Watching a television news show the other evening, I happened to catch a real-time photo of Beijing, China’s capital. You hardly could see it. The city, I mean. The air, on the other hand, was highly visible, because it was so full of smog.
You wouldn’t think people could stand to be out in it, but there they were; most of them were wearing little face masks, walking, riding bicycles, buzzing around on motor scooters. People did not appear to be bent over coughing. There were no dead bodies lying in the streets that one could readily see.
Not all of China is like Beijing. Another picture of China popped up on the TV screen, a photo of some rice fields, and lo and behold no smog was evident. There was plenty of visibility.
It was apparent that Beijing’s considerable air pollution was not spreading very far outside that city. In fact, if you take the Heishanhu Road north out of Beijing, before long you are traveling in country that is not nearly as polluted as Beijing is; in fact, the air seems less polluted than our own. Once you reach Datong, you will find yourself in an ancient yet modern city that sits beneath largely clear skies.
Now, here is something interesting from The Wall Street Journal: It appears that the most polluted air in America is ... inside office buildings.
It turns out that the carbon-dioxide level in one crowded office of a company that measures these things is “like 1,000 parts per million,” according to Benjamin Kott, a Britt whose company measures such things. That is more than 2.5 times the amount of carbon dioxide that exists in the atmosphere, he says.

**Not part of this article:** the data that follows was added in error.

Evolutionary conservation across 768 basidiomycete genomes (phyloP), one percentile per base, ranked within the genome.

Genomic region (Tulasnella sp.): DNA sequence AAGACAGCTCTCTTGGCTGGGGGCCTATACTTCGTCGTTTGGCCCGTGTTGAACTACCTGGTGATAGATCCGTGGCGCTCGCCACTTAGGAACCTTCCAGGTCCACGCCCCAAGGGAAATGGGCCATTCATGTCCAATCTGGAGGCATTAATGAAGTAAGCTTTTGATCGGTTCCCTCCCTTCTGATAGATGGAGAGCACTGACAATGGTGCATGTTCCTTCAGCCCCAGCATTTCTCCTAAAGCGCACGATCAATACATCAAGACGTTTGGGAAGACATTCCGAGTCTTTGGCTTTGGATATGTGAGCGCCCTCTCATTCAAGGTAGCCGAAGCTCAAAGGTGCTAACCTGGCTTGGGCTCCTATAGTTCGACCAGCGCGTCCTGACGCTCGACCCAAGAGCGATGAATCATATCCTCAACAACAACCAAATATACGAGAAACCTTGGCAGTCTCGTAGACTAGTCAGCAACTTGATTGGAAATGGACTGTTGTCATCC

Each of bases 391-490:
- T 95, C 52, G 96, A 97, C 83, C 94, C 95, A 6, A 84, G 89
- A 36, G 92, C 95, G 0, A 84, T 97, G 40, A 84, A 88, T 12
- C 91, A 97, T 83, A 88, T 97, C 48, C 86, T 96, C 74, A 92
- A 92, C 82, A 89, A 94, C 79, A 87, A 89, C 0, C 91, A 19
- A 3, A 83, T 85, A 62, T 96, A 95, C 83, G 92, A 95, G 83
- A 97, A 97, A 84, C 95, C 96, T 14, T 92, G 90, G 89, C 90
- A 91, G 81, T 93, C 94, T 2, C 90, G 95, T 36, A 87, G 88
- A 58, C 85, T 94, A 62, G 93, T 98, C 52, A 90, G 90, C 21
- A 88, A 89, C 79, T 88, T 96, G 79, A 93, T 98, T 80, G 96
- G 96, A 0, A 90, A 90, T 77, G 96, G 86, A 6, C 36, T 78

The biggest offenders are meeting rooms, he says, which can climb to 3,000 parts per million of carbon dioxide once participants are seated around a table and start talking. If folks start yawning, all that carbon dioxide may be the reason Kott says.
One can see why architects should design office buildings to reduce the amount of carbon dioxide in them, and one certainly can see why it would benefit the residents of Beijing to lower the pollution levels in and around their city. But would that benefit us? Would it benefit Kansas City? Would it benefit Paris?
It has been said that pollution from Beijing has a long reach, even to the United States. But that hasn’t been proven, only surmised.
To some extent, our air pollution is a gift from San Francisco and other cities in the Bay Area — a gift that keeps on taking. Are they rushing to cut down on their own pollution to benefit us? Nah.
Air pollution is a local problem for most, one that isn’t easily solved by outside influence or activities.